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For each person, I usually enter each census as a fact in my software, to keep track of who I've identified in each census. However when it comes to the UK 1939 Register this becomes problematic.

There seems to be no good, standard fact type for this document. In GEDCOM there are a couple of choices – Census, or Residence.

The 1939 Register is not technically a census (although many genealogists, rightly or wrongly, treat it as one).

Where someone is recorded on the 1939 Register is not necessarily their residence.

Making a custom fact type is a possibility, but is less ideal as it may not be supported by every genealogy software, and in my experience can be messy when exporting GEDCOMs to other software or websites.

Is there any standard or best practice as to which fact type should be used for the 1939 Register?


This topic has been discussed more generally in the past, but not as it applies to the 1939 Register: Should I record a Census as a Census or a Residence?

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If you want strict Gedcom compliance, then your only options are 'Census' and 'Residence'. (Some programmes will allow you to generate custom events, but those won't 'travel well').

I would use 'Census'. Although not actually a Census, it was:

designed to capture the details of every member of the civilian population on a specific date

(from the National Archives)

which is similar to a census, which captured where an individual was on the date of the census, not where they habitually resided.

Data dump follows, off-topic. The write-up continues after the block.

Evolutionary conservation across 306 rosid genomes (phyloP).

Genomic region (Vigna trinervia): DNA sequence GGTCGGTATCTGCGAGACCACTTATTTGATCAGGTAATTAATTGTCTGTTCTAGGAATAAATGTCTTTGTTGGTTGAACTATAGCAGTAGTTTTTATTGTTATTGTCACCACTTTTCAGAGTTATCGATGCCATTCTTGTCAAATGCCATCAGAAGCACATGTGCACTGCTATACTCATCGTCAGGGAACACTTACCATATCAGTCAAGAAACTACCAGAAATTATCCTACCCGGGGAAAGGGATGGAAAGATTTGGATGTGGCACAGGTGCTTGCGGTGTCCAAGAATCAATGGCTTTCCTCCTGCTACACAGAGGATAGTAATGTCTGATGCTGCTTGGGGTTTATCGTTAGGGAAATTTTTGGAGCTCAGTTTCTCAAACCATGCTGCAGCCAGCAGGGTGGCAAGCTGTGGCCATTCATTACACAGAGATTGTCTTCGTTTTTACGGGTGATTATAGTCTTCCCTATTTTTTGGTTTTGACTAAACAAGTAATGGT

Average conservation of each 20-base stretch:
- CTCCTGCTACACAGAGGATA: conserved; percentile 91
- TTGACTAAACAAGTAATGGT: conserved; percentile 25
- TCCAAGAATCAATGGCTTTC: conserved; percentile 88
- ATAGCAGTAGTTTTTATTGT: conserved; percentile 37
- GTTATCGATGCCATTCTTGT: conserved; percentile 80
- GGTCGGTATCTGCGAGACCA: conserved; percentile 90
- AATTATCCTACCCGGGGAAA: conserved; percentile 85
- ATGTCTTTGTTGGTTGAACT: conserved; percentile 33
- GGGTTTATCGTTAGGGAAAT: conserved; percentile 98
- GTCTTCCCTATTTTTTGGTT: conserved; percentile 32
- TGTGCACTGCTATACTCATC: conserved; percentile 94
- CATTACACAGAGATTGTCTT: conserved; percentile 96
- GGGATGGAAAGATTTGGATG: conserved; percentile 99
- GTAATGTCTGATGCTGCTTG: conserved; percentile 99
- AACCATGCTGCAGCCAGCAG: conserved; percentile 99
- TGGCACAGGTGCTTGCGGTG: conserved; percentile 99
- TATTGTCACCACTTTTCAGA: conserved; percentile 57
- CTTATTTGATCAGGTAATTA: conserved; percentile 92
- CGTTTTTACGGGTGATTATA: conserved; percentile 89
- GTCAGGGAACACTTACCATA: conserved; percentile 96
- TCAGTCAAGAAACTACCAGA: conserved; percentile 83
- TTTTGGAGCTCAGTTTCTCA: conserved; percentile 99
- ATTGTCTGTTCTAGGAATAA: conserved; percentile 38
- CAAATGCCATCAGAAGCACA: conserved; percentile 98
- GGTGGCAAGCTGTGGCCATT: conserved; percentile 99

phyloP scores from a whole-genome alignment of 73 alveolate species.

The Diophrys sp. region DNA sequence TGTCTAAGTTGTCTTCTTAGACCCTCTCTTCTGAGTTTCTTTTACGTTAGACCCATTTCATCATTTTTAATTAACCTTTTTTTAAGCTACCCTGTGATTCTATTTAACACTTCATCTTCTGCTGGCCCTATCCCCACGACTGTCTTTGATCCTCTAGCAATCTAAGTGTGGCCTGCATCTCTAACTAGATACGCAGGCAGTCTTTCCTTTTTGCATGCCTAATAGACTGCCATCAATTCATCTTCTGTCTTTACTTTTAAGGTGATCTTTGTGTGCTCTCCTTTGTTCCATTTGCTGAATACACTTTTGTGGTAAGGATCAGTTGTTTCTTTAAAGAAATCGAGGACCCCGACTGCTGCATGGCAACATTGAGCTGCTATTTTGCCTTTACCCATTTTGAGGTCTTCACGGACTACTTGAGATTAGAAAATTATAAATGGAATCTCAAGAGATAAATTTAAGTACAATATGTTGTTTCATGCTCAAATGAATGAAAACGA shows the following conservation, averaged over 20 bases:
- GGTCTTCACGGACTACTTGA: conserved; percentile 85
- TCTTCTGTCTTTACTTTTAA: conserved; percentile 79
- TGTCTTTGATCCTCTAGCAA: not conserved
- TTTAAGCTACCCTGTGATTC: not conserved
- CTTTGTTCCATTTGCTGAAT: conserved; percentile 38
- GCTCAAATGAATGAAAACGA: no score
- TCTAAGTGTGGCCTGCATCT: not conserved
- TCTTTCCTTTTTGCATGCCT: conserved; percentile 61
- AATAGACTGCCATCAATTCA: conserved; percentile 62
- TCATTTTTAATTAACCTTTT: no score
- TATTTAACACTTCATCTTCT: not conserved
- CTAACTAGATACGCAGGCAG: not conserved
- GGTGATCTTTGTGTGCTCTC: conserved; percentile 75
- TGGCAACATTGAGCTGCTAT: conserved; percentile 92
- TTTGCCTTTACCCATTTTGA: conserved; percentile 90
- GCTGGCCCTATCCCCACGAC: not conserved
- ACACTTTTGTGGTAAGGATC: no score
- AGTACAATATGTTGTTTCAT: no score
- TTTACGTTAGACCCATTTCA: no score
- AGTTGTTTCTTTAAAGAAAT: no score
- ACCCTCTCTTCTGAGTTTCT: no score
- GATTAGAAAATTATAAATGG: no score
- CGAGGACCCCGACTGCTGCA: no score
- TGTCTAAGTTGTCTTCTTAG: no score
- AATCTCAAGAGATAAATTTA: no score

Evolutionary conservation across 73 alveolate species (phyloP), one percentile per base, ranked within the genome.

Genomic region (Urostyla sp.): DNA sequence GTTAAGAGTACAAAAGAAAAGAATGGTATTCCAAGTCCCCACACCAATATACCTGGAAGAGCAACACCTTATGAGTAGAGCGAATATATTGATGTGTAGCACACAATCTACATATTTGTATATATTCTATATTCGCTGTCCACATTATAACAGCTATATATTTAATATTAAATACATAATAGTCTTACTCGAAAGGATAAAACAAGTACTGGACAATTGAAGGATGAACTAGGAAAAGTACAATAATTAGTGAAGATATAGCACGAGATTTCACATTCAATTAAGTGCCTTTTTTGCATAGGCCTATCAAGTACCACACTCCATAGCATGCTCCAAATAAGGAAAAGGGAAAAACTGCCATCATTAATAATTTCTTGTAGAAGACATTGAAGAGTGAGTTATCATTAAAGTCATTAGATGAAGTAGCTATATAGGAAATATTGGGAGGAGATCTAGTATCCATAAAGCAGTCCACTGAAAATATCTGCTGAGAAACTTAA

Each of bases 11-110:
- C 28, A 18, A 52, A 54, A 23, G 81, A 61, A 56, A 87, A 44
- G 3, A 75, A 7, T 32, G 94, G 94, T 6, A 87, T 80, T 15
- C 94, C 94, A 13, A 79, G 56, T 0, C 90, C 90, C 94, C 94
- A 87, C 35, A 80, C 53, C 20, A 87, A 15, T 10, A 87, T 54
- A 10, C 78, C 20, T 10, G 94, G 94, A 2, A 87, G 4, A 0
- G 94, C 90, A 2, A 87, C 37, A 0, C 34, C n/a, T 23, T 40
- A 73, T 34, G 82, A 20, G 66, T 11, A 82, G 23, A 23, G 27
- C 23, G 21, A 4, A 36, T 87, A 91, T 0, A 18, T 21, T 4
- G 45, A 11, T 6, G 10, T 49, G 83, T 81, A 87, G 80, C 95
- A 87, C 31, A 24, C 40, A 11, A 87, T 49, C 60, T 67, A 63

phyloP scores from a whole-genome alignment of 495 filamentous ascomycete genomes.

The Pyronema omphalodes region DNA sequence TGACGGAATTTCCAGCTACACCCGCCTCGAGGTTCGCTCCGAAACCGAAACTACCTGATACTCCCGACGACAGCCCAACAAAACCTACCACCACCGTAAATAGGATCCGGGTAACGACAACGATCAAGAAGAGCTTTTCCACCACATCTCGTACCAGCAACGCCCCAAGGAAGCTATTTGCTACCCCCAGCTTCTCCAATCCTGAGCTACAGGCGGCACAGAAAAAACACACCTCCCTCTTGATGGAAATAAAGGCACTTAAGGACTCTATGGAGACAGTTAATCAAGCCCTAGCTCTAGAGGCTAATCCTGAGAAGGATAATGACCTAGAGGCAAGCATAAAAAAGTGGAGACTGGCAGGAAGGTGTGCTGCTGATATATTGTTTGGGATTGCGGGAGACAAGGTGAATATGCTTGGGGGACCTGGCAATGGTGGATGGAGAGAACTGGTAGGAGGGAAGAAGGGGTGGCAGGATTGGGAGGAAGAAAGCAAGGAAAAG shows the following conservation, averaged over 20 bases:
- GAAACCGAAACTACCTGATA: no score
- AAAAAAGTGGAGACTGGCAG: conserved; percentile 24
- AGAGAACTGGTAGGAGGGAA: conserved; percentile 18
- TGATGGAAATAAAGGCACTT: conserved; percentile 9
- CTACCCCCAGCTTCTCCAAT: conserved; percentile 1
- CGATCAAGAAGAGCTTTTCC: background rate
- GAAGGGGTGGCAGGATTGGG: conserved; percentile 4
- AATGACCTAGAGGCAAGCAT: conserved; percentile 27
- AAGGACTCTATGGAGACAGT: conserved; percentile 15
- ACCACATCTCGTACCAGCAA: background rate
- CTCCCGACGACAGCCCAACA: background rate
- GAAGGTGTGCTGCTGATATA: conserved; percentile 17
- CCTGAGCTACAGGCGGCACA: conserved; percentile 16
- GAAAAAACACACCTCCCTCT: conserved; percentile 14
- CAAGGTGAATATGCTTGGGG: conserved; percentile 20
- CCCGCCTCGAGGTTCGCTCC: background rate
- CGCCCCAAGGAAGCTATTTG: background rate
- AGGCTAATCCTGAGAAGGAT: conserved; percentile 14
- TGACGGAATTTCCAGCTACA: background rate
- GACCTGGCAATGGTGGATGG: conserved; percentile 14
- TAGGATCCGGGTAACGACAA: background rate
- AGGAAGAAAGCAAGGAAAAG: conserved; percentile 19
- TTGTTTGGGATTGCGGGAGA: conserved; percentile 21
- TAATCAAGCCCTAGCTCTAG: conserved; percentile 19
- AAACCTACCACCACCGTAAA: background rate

Admittedly, the place captured in the 1939 is more likely to be a habitual residence, given its use in creating identity cards and ration books etc. However, given the fact that military personnel were not included, so the register didn't include everybody's habitual residence, I believe it's closer to a Census-substitute than (say) an electoral roll or directory (for which I would use Residence).

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I would say that the answer depends on what you are going to use your data for. In my case I enter the 1939 as a census but when I produce reports for general consumption, I omit all types of census and just print the information about the person. What matters is their job, residence, birth details, etc. It's hardly that interesting to know that they were counted on a census on one day, in my view. Weren't they all? (Well, no, not quite....)

Census events for me are just there to track whether I've got the data, not a final report.

On the other hand, if you are exchanging GEDCOMs with someone who would have a fit of the vapours if you use Census as an event, then that's a different matter. Me, I even use Census for recording Protestation returns in the 1600s!

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